That value might take any number of forms, such as a book or a documentary on the history of Tulsa in the early 21st century or on Tulsa's post-World War II transformation. Such a project is many years in the future, I suspect, which is all the more reason for me to avoid agreeing to something now that creates obstacles for me in a decade or two. What if UTW is sold to a chain of weeklies or goes out of business? (God forbid on both hypotheticals.) Those possibilities seem very remote today, but a lot can happen in 10 or 20 years, and if they happened, who would own the rights to my work under the agreement? Would I be able to get permission to use my own work? Who knows?

At the very least, I would want to continue to retain enough rights for anything I write to be able to keep it accessible on the web.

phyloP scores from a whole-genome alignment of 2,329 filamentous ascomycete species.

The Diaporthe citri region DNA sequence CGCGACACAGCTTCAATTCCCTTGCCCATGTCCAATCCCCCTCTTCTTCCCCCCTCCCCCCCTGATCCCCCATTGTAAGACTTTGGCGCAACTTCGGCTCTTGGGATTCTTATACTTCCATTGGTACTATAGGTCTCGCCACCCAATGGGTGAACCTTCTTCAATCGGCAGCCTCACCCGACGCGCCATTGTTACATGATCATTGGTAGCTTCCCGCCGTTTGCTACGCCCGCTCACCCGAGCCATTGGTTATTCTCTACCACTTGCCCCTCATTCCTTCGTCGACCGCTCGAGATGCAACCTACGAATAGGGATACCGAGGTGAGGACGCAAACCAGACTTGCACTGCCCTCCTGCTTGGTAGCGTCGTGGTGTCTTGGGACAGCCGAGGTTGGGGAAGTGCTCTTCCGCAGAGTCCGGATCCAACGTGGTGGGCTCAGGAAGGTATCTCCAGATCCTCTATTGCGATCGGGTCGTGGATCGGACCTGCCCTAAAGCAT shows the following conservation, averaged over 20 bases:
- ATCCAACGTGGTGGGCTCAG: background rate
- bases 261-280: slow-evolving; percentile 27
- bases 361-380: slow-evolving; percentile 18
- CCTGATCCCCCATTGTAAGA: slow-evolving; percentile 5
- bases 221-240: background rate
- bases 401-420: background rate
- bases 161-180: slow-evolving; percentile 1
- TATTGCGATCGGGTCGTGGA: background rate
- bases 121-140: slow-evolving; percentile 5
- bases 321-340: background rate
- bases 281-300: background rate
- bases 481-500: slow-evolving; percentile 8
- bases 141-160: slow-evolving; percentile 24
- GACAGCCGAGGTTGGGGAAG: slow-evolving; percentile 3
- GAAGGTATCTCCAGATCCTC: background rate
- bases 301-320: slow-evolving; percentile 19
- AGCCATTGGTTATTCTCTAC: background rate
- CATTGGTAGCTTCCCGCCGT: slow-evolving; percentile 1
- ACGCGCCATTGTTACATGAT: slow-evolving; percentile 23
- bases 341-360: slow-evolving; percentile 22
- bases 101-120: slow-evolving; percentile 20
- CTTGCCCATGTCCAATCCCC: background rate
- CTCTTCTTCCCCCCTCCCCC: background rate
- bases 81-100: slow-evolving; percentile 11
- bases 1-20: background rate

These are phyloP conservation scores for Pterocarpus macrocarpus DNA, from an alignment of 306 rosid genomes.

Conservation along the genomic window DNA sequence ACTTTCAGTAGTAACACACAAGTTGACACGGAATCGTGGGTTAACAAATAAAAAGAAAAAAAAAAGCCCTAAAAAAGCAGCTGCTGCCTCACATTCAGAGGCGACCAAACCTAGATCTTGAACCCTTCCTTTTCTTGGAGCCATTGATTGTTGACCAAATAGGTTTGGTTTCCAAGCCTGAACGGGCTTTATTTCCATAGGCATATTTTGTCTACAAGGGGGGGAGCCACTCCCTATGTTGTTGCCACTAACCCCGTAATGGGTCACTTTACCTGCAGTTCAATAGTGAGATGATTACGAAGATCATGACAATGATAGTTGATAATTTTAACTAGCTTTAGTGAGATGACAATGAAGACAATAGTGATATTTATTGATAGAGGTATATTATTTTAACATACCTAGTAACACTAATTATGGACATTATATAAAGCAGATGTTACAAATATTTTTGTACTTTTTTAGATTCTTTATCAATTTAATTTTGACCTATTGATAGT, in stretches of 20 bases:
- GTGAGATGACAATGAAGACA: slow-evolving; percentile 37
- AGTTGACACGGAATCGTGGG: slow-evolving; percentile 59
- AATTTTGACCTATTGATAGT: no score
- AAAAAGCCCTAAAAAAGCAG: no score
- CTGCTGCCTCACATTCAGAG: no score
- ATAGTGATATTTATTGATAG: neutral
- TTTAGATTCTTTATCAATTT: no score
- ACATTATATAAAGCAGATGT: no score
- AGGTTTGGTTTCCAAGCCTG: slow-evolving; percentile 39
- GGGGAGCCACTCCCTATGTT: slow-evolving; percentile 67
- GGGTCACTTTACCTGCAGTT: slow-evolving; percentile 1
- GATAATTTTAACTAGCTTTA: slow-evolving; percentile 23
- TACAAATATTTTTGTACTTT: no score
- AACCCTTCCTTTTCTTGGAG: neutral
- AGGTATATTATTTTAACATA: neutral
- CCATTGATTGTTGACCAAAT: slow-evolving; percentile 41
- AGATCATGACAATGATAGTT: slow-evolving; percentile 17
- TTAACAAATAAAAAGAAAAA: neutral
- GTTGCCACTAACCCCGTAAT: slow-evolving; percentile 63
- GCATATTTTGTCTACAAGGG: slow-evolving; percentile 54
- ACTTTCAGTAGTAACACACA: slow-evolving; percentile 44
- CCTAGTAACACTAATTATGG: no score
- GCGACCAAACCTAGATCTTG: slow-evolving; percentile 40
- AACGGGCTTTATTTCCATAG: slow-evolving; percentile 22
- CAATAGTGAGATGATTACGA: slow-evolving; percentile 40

There are no hard feelings here. UTW is doing what it deems prudent in requiring a standard agreement from all freelancers. I'm doing what I deem prudent by choosing not to submit work under those terms.

I will continue to post news and vent my opinions here at BatesLine on a fairly regular basis, along with interesting links (on the left side of the homepage) and the occasional tweet on Twitter. (My latest 10 tweets can be found on the right side of the BatesLine homepage.)

As for long-form commentary, I'm exploring some possibilities, but for the immediate future I will be using my now-free Sunday afternoons and evenings to catch up on chores around the house. I've been thinking about doing a podcast. (If that's of interest to you, let me know. I'm not much of a podcast listener myself, but I know many people prefer it to reading articles online.)

I wish the staff, management, and ownership of Urban Tulsa Weekly all the best for the future.

1 TrackBacks

Listed below are links to blogs that reference this entry: Urban Tulsa Weekly last column.